In Generation Dead waters compared the actions of Tommy to Martin Luther King Jr. At the time that I read this I was positively enraged, but I was left almost speechless by the following:
"Phoebe read the attachment, which was a long report from Tommy about a "station" somewhere in Pennsylvania for a sort of underground railroad for the differently biotic. Tommy stayed with a young couple who would pick up zombies that were fleeing Pennsylvania and points south and drive them to undead friendly locals in New Jersey." (pg 163)How Waters did not choke on his privilege as he sat down to write those words is beyond me. The real underground railroad existed to help slaves escape to slavery in either Canada or Mexico. It was a courageous bid for freedom and was an extremely perilous journey. How dare he use his fictional characters to steal something that is uniquely an African American experience that is riddled with pain.
As with every other appropriation Waters was not content until he left his readers feeling bruised and heavily abused.
"You didn't hear the announcement? Zombies aren't allowed in the cafeteria anymore. They have to go sit in a study hall with Principal Kim"Yes, you read that right. Not only did Waters decide to add Jim Crow laws to his now long list of appropriation, he didn't even have the decency to state the point of the view of the oppressed and instead allowed dominant bodies to vocalize their feelings, as though they are somehow negatively impacted by their supremacy.
"Does that sound like something I'd kid about?" Jeez. Actual segregation. Unreal. I think trads should be the ones that get segregated." (186)
I wouldn't be surprised to learn that Waters is straight, cisgendered, White and able bodied. He may have the intention of exposing what oppression is, and how it works in his writing, but his unfamiliarity with the subject matter which he clearly is choosing to tackle is obvious. This work is positively the definition of liberal bias pretending to be enlightened and forward thinking. These histories and experiences are not his to take from, and they most certainly should not be employed in some fictional tale to build sympathy for beings that don't even exist, while real marginalized people continue to have the oppression we face on a daily basis ignored. There are many ways to talk about the issues raised in this book, but appropriation and discussing the oppression from the point of view of the privilege body is not the way to do it.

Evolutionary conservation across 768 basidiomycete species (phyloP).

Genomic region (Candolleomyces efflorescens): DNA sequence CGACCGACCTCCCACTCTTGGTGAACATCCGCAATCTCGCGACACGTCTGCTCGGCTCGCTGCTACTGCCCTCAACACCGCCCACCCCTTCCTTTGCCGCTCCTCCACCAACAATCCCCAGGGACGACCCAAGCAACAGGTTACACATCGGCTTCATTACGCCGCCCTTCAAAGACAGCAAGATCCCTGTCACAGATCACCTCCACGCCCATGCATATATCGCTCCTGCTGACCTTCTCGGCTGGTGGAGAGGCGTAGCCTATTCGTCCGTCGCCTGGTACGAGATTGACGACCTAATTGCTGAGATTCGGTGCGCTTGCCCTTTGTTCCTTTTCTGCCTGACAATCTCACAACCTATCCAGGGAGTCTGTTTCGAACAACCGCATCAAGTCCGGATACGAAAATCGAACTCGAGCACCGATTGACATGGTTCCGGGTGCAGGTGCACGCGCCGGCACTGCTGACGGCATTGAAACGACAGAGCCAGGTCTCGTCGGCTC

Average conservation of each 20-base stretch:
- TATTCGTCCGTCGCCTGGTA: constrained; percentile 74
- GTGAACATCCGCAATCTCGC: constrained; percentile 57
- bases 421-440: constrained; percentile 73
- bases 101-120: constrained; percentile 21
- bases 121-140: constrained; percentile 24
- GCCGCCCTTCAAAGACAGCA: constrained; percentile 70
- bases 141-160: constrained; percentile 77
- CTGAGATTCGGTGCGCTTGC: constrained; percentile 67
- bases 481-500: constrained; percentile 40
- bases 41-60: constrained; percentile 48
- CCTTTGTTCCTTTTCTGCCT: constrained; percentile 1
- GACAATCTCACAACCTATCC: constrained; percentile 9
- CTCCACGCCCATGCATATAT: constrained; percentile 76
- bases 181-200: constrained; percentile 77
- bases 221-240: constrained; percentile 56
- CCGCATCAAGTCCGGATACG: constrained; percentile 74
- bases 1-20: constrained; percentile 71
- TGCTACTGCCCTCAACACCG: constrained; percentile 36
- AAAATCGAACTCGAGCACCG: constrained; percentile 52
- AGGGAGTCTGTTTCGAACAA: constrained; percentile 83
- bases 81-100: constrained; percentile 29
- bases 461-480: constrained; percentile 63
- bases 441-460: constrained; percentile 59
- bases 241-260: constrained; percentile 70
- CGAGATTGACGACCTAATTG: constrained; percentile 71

It is further problematic that this is occurring in a YA novel. All children are born with the ability to see difference, but it is adults who actively teach them to place value judgements on difference. This book specifically teaches children that appropriation is a perfectly legitimate approach if one means well. It tells them that the words, thoughts and feelings of non marginalized allies is to be praised and celebrated often at the cost of the silencing of those who are personally experiencing the oppression in question. Finally, it teaches them that they don't have to work to combat their privileges and as long as they have friends who are oppressed, or make their screw up out of ignorance rather than a conscious effort to oppress that a pass should be given.
At this point, I don't care what Waters' intent was when he wrote this story and I would much rather he stop writing about oppression period. I officially give him a pass on writing characters of colour, disabled characters and GLBT characters. He is harming more than he is helping. It is perfectly acceptable for allies to write about oppression but to do so, one must be aware of one's privilege and actively challenge that status quo rather than reinforcing it, a skill that Waters has yet to learn. I think we should all be thankful that this book was a scant 216 pages long.